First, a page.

Postpartum Health is a major concern for mothers, fathers, families, and has heavy societal impact. Worldwide, maternal depression is the most common serious health complication of maternity. I speak often about my own experiences with Postpartum Depression and the goal of this podcast is to share the healing principles I learned during my journey to recovery. 

So it’s fitting that on May 1st, 2019, World Maternal Mental Health Awareness Day, I got to sit down with Amy-Rose White, one of the leading voices on maternal mental health policies and treatments.  

Introducing Amy-Rose White, LCSW

Amy-Rose White, LCSW  is a Maternal Mental Health & Couples Counseling Specialist based in Salt lake City. Through her counseling practice she has helped hundreds of couples navigate the enormous stresses related to pregnancy, infertility, miscarriage, loss, birth trauma, the postpartum period, and parenting through early childhood. She has a special interest in the impact of trauma, nutrition, and hormones on physical and emotional health.

In September 2014, she founded Utah’s Maternal Mental Health Collaborative which has joined forces with other maternal health advocacy groups and has become the official state chapter of Postpartum Support International.

Under her leadership, PSIUT has succeeded in passing state legislation to increase awareness, treatment, and funding for postpartum health. They have several project in the works including postpartum educational training materials, postpartum screening, telehealth services for rural areas, and the creation of a massive database of postpartum resources for individuals and providers.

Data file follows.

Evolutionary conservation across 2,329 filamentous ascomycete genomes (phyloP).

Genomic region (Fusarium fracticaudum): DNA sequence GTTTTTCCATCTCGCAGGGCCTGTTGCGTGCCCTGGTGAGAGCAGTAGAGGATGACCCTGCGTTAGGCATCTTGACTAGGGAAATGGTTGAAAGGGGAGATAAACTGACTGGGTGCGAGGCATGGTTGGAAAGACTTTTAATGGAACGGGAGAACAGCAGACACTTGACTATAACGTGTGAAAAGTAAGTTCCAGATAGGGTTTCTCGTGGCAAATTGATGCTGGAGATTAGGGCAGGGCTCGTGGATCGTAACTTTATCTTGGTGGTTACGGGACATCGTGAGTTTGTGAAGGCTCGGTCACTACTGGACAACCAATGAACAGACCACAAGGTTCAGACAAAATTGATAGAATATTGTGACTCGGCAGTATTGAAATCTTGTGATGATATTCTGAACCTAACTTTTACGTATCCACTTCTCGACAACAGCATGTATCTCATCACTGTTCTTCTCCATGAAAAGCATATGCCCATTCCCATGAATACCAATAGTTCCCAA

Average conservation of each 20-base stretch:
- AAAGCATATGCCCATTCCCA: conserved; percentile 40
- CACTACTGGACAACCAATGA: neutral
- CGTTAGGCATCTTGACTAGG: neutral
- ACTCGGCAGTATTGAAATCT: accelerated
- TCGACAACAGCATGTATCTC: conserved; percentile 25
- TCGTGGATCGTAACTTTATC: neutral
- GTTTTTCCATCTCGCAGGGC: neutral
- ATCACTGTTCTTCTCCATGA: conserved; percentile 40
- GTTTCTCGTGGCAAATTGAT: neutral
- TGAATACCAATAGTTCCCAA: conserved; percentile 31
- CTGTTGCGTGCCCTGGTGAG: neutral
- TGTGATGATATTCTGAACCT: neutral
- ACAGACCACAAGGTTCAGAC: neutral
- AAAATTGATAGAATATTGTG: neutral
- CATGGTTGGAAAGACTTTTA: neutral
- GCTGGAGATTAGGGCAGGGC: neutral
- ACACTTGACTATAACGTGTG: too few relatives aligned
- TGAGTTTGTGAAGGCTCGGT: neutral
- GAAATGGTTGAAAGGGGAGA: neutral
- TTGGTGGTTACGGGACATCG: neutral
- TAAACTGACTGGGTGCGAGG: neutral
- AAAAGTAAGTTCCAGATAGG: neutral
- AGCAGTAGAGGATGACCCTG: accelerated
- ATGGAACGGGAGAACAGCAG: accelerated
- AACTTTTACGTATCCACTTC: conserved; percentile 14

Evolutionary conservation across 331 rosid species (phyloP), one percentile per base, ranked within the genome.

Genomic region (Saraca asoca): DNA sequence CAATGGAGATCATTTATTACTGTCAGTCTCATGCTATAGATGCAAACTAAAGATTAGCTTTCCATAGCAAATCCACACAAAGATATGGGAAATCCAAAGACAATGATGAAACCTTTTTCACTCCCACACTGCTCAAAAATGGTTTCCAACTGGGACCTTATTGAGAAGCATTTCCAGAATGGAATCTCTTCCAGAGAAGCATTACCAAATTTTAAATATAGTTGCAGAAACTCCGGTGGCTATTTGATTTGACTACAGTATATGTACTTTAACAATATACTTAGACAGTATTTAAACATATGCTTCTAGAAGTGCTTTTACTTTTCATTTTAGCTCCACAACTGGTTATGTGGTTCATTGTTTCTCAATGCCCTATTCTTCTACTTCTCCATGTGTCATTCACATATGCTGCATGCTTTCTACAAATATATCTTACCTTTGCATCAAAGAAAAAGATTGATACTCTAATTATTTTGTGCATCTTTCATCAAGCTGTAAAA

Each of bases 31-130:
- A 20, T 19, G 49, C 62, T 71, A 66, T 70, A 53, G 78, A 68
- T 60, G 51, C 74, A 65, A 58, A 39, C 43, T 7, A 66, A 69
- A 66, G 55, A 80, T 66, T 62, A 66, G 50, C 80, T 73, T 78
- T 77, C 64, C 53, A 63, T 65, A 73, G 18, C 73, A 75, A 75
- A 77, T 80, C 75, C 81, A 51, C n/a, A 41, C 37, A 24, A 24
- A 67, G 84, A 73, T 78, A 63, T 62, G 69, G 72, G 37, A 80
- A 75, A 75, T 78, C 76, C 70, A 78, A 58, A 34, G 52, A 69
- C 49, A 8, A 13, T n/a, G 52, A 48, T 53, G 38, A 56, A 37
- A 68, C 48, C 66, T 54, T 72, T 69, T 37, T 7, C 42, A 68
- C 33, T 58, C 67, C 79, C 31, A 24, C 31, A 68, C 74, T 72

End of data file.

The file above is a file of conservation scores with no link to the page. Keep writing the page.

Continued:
It was a great privilege to have her as a guest on Power Principles the Podcast to share her knowledge and experiences working with Postpartum Depression/Anxiety, and illnesses currently lumped under the term Perinatal Mood Disorders.

Q: What influenced you to become an advocate for maternal mental health?

A: My own experience. I was in my second year of graduate school working as a medical social worker on a labor and delivery floor having no knowledge at all about the realities of postpartum depression and anxiety. A traumatic birth left me with symptoms that I didn’t recognize, neither did the doctors or colleagues I worked with. 

“It has been a journey of mine to find the support that I couldn’t and to help providers educate and prepare and help prevent, when they can,  maternal emotional health complications. That led me down this path and is why I sit here today.” 

Q: Do the terms "Mood Disorder" and "Depression" prevent people from getting real help?